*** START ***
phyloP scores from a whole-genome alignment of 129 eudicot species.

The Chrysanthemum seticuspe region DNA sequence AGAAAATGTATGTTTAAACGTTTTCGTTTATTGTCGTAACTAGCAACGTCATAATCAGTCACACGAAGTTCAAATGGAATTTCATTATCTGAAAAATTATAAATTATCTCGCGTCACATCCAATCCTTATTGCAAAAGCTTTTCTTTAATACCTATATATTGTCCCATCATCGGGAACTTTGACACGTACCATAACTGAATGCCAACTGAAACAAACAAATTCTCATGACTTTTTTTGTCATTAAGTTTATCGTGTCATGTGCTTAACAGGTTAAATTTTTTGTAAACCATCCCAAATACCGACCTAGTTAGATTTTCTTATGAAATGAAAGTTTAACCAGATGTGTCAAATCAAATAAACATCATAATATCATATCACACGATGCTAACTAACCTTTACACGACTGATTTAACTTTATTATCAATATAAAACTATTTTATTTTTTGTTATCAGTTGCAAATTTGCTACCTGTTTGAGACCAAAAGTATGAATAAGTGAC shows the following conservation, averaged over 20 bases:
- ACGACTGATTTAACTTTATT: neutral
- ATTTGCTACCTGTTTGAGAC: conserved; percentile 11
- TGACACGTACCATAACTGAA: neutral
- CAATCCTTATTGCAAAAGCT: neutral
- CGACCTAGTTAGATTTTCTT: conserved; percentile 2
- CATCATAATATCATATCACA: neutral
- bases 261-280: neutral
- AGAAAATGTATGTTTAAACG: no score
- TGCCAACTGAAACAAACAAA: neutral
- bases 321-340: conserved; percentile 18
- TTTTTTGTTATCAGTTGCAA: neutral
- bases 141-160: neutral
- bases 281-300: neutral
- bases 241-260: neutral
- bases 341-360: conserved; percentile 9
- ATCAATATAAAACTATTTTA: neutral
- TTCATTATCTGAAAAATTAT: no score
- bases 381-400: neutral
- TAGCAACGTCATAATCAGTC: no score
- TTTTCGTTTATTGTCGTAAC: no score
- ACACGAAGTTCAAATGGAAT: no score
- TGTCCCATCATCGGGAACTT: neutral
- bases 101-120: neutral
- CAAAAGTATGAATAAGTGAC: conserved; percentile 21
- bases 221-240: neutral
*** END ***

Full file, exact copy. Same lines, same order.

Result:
phyloP scores from a whole-genome alignment of 129 eudicot species.

The Chrysanthemum seticuspe region DNA sequence AGAAAATGTATGTTTAAACGTTTTCGTTTATTGTCGTAACTAGCAACGTCATAATCAGTCACACGAAGTTCAAATGGAATTTCATTATCTGAAAAATTATAAATTATCTCGCGTCACATCCAATCCTTATTGCAAAAGCTTTTCTTTAATACCTATATATTGTCCCATCATCGGGAACTTTGACACGTACCATAACTGAATGCCAACTGAAACAAACAAATTCTCATGACTTTTTTTGTCATTAAGTTTATCGTGTCATGTGCTTAACAGGTTAAATTTTTTGTAAACCATCCCAAATACCGACCTAGTTAGATTTTCTTATGAAATGAAAGTTTAACCAGATGTGTCAAATCAAATAAACATCATAATATCATATCACACGATGCTAACTAACCTTTACACGACTGATTTAACTTTATTATCAATATAAAACTATTTTATTTTTTGTTATCAGTTGCAAATTTGCTACCTGTTTGAGACCAAAAGTATGAATAAGTGAC shows the following conservation, averaged over 20 bases:
- ACGACTGATTTAACTTTATT: neutral
- ATTTGCTACCTGTTTGAGAC: conserved; percentile 11
- TGACACGTACCATAACTGAA: neutral
- CAATCCTTATTGCAAAAGCT: neutral
- CGACCTAGTTAGATTTTCTT: conserved; percentile 2
- CATCATAATATCATATCACA: neutral
- bases 261-280: neutral
- AGAAAATGTATGTTTAAACG: no score
- TGCCAACTGAAACAAACAAA: neutral
- bases 321-340: conserved; percentile 18
- TTTTTTGTTATCAGTTGCAA: neutral
- bases 141-160: neutral
- bases 281-300: neutral
- bases 241-260: neutral
- bases 341-360: conserved; percentile 9
- ATCAATATAAAACTATTTTA: neutral
- TTCATTATCTGAAAAATTAT: no score
- bases 381-400: neutral
- TAGCAACGTCATAATCAGTC: no score
- TTTTCGTTTATTGTCGTAAC: no score
- ACACGAAGTTCAAATGGAAT: no score
- TGTCCCATCATCGGGAACTT: neutral
- bases 101-120: neutral
- CAAAAGTATGAATAAGTGAC: conserved; percentile 21
- bases 221-240: neutral